How does Rousseau think about the basic goodness of humanity?  

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kateanswers eNotes educator| Certified Educator

Rousseau felt that humans in their natural, uncorrupted state, were generally good. Though Rousseau's beliefs in differing complexities of society were  largely influenced by racist theories which served to commodify human labor (as in the Atlantic slave trade), he very much admired the cultures he termed "savages" for their high degree of egalitarianism and apparently uninhibited lifestyles. 

Rousseau believed that "all degenerates in man's hands," or that the farther humans distance themselves from nature, the more they (and the world) would suffer for it. He believed that "civilization" and all of the social and moral rules which are wrapped up in "civilized culture" limited mankind and distorted the instincts and emotions. One of his more famous quotes is as follows:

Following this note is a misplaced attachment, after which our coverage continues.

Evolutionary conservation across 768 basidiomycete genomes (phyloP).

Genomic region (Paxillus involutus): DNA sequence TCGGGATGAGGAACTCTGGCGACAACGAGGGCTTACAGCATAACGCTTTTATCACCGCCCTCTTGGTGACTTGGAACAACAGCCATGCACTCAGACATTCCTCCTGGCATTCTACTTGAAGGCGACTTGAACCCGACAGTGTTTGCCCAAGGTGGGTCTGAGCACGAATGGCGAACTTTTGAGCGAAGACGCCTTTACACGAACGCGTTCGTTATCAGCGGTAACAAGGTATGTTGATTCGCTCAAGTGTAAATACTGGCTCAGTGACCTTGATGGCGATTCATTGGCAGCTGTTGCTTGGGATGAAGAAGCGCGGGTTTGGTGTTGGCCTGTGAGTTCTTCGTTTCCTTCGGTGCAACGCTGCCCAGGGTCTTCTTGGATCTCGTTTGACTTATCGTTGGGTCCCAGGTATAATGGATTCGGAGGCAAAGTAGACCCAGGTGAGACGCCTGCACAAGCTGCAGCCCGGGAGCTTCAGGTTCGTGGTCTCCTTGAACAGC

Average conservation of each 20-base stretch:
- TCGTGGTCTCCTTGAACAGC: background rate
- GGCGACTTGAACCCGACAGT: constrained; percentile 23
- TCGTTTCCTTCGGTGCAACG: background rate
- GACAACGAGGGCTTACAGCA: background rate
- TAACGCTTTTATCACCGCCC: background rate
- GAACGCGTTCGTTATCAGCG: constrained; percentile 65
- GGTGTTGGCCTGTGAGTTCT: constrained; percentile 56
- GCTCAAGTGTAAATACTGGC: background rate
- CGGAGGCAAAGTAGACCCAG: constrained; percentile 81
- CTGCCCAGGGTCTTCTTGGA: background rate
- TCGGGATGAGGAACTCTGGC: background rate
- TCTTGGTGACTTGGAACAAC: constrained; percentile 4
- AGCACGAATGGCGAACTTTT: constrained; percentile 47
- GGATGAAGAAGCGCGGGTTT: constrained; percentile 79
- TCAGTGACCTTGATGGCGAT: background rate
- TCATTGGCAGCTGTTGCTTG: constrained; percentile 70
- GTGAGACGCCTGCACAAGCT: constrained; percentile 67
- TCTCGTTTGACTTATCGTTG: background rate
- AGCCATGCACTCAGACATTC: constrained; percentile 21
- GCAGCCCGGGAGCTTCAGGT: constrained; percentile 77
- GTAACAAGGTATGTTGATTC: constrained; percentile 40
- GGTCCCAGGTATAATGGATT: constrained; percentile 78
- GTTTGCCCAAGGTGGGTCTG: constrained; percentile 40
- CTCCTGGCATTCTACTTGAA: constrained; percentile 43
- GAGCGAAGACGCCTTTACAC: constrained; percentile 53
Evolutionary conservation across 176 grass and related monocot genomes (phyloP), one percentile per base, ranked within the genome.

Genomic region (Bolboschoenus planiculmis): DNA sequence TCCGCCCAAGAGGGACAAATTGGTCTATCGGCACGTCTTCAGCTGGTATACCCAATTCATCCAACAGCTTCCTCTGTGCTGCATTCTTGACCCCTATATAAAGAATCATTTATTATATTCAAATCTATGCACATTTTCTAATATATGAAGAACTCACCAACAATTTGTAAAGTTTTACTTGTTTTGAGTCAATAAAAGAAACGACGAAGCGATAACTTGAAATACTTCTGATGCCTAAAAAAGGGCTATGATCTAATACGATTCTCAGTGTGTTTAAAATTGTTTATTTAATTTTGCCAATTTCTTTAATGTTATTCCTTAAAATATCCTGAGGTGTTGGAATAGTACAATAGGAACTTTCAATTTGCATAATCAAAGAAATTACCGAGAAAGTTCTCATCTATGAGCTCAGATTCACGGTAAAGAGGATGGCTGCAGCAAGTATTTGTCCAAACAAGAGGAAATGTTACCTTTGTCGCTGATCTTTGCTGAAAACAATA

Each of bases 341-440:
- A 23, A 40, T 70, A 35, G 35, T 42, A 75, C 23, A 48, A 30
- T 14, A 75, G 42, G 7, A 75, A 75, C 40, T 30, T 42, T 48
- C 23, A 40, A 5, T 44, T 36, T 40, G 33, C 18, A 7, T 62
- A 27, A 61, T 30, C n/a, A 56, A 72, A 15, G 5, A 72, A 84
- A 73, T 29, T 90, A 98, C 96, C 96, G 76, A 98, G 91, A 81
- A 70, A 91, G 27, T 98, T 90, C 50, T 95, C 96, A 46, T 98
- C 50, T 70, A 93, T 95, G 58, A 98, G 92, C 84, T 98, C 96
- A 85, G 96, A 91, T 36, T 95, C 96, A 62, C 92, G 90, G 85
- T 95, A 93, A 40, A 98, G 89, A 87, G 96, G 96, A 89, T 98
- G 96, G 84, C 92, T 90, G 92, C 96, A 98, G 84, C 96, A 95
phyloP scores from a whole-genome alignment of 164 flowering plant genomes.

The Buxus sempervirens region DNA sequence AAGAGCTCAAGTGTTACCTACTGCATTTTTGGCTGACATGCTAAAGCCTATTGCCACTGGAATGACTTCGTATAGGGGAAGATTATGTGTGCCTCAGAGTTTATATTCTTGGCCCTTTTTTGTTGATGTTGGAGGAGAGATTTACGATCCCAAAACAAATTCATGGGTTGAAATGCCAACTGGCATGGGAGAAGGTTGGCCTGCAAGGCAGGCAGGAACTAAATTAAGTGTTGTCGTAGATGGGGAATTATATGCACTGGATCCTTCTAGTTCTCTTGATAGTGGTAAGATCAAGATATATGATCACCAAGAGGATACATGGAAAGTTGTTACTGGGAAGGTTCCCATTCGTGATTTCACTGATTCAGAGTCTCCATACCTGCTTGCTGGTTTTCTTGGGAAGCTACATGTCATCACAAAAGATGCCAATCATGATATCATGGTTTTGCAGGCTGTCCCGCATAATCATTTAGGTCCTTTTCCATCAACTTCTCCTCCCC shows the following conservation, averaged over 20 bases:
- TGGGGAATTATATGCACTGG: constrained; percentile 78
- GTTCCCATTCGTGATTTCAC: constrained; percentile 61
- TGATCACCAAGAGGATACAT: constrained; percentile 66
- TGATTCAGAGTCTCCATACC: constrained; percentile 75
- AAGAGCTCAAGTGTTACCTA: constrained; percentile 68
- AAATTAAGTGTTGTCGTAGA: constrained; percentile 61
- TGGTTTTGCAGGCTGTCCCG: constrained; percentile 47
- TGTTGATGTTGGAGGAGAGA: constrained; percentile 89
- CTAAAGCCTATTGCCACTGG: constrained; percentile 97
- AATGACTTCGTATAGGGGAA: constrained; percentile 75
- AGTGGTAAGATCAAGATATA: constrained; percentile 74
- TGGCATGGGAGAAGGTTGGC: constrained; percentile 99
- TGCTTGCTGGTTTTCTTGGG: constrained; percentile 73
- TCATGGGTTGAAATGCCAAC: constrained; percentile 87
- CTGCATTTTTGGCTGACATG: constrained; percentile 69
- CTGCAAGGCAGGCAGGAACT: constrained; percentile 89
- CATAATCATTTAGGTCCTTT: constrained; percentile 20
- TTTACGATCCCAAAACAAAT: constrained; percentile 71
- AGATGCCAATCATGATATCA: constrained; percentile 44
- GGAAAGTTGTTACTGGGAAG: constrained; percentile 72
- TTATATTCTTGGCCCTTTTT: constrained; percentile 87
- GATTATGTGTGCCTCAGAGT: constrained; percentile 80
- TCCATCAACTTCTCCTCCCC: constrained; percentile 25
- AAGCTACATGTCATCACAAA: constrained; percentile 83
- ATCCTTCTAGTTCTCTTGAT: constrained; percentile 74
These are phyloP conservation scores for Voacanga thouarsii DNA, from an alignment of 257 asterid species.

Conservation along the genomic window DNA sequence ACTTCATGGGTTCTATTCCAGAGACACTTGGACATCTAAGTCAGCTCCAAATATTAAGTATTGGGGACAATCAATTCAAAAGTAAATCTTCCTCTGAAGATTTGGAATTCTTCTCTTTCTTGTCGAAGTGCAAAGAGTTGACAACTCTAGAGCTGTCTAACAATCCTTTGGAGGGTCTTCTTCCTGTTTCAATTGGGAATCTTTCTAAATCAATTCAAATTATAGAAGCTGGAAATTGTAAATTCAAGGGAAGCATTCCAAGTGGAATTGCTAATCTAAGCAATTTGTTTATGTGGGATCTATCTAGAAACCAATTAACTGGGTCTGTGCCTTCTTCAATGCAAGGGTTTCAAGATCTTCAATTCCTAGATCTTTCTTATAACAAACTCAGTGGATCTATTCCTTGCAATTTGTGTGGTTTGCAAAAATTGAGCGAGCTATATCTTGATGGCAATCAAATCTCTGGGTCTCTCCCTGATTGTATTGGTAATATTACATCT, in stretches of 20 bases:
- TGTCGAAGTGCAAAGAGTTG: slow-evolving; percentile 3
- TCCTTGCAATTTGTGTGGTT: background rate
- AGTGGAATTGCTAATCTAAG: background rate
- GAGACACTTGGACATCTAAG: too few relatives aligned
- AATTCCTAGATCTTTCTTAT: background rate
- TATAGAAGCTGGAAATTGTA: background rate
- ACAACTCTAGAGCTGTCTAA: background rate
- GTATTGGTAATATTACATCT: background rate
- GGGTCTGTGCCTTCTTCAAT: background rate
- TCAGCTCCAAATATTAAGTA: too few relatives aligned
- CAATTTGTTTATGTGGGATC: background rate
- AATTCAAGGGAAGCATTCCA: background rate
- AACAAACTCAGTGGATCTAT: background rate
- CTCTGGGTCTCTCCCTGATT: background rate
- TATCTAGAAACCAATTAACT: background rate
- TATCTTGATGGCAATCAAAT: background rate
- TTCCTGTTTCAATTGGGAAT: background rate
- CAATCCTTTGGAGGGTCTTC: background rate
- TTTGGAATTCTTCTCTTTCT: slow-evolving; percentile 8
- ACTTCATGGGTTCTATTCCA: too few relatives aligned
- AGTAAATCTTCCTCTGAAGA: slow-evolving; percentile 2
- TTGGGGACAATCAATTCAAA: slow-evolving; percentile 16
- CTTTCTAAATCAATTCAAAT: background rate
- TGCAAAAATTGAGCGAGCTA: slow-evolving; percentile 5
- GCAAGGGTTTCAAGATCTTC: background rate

"Man is born free, but everywhere he is in chains."

This summarizes Rousseau's belief that humans are innately free and uninhibited. Morality is not a factor in the "goodness" of the Natural human, as morality is dependent upon the kind of socialization and civilization Rousseau thought we ought to be free from. After birth, we are brought up in culture and taught ways of being which are at odds with the "natural state," and limit a person's ability to be free and happy.

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